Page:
I’m sure there are plenty of “political expediency” justifications (harder to evade a land wealth tax than a bank account wealth tax) but I can’t think of too many *ethical* justifications for privileging one form of savings over another. (Although the vile QE-derived goosing of land values is one…but that is really more a justification for nuking DC than anything else).

    (Btw and for the record, I also think the capital gains/ordinary income differential is asinine and economically unjustified).

    In any event, multiple rounds of taxation stinks of political confiscation.

    (One reason why estate taxes are hated…although I think *inheritance* taxes probably have the greatest moral justification of all…)

    So before trying to exact more revenue for the Feds, I think *very* close examination should be brought to bear on the expenditure side of the ledger – there is more than enough eternal corruption/systemic political vote buying going on there to justify *starting* there.

    Until the Augean stables are cleaned out, I don’t think figuring out ways to buy more ponies is going to fix things.

    If your car is on fire, your first thought shouldn’t be, “How do I pay for more gas?”

    1. cas127,

      You appear to be operating under a few misconceptions.

      One, the point of land taxes is they replace income taxes, so there are no multiple rounds of taxation. In fact, it’s technically not a tax; rather, it’s a user fee for the monopoly privilege of being able to use land to the exclusion of others.

      Two, the ethical justification of taxing land value is manifest: It’s not created by individual efforts. When Jed Clampett goes out hunting for some food and up comes a-bubbling crude, I hasten to point out that he didn’t create it. It was there before he was and he got lucky, so why should he be able to sell it for a fortune and move to Beverly Hills with his stereotyped hillbilly family? How is that fair? Likewise, why should whoever who owns the vacant rowhouse a block north of where I live get to hold it out of use when there are homeless people in NYC?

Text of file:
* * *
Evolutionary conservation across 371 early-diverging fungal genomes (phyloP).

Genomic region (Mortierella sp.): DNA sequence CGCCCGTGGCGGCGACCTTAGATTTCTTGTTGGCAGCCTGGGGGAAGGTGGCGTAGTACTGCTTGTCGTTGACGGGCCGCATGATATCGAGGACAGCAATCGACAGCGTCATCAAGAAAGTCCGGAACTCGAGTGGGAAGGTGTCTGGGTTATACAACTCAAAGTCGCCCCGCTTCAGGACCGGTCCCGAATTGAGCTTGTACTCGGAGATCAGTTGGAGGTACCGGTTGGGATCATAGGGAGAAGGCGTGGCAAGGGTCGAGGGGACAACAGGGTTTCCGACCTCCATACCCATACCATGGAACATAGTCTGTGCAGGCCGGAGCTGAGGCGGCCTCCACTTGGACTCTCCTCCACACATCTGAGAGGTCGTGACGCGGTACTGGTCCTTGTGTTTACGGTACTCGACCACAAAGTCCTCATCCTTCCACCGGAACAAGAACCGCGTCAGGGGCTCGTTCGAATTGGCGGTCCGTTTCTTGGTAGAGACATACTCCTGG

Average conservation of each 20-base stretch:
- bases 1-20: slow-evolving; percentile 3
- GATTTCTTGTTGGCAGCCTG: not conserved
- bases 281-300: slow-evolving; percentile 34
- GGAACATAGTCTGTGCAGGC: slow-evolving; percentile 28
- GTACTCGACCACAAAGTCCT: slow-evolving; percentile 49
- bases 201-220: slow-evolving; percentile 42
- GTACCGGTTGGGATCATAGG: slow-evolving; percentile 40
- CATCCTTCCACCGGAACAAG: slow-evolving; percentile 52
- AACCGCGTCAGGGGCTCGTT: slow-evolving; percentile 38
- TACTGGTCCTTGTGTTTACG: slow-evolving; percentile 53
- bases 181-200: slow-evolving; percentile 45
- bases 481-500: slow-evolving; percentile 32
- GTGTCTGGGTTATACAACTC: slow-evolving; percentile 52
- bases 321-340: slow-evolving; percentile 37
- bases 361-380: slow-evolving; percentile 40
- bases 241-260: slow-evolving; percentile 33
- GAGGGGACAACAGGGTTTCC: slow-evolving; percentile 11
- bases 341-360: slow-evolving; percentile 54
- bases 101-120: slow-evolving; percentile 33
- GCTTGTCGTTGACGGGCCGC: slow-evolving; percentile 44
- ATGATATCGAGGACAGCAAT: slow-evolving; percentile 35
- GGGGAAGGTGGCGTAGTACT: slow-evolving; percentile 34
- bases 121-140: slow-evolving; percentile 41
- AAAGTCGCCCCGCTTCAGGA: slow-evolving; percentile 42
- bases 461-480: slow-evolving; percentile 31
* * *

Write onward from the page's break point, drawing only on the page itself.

Finally, if you think land taxes are politically expedient, what does that make justifications for all other taxes?

    2. I for one think it’s wrong to take someone’s money when land isn’t being taxed, but for practical purposes, if we taxed wealth, the wealth would move. Land doesn’t move.

  2. “One, the point of land taxes is they replace income taxes, so there are no multiple rounds of taxation.”

    Fine in theory, rare in practice – only a few jurisdictions have property taxes but no income taxes (and those jurisdictions are generally hated by the Left—>Texas).

    The vast majority of jurisdictions have property taxes *and* income taxes.

    Further, the transition from income to land taxation would necessarily double tax *existing* land owners, whose land-buying income *did* have to already run the gauntlet of income tax once.

    Money used to buy land has to come from *someplace* and in modern American life, you can assume that place has been taxed.

    Which leads to your second point regarding the Clampett’s oil lands/rowhouse.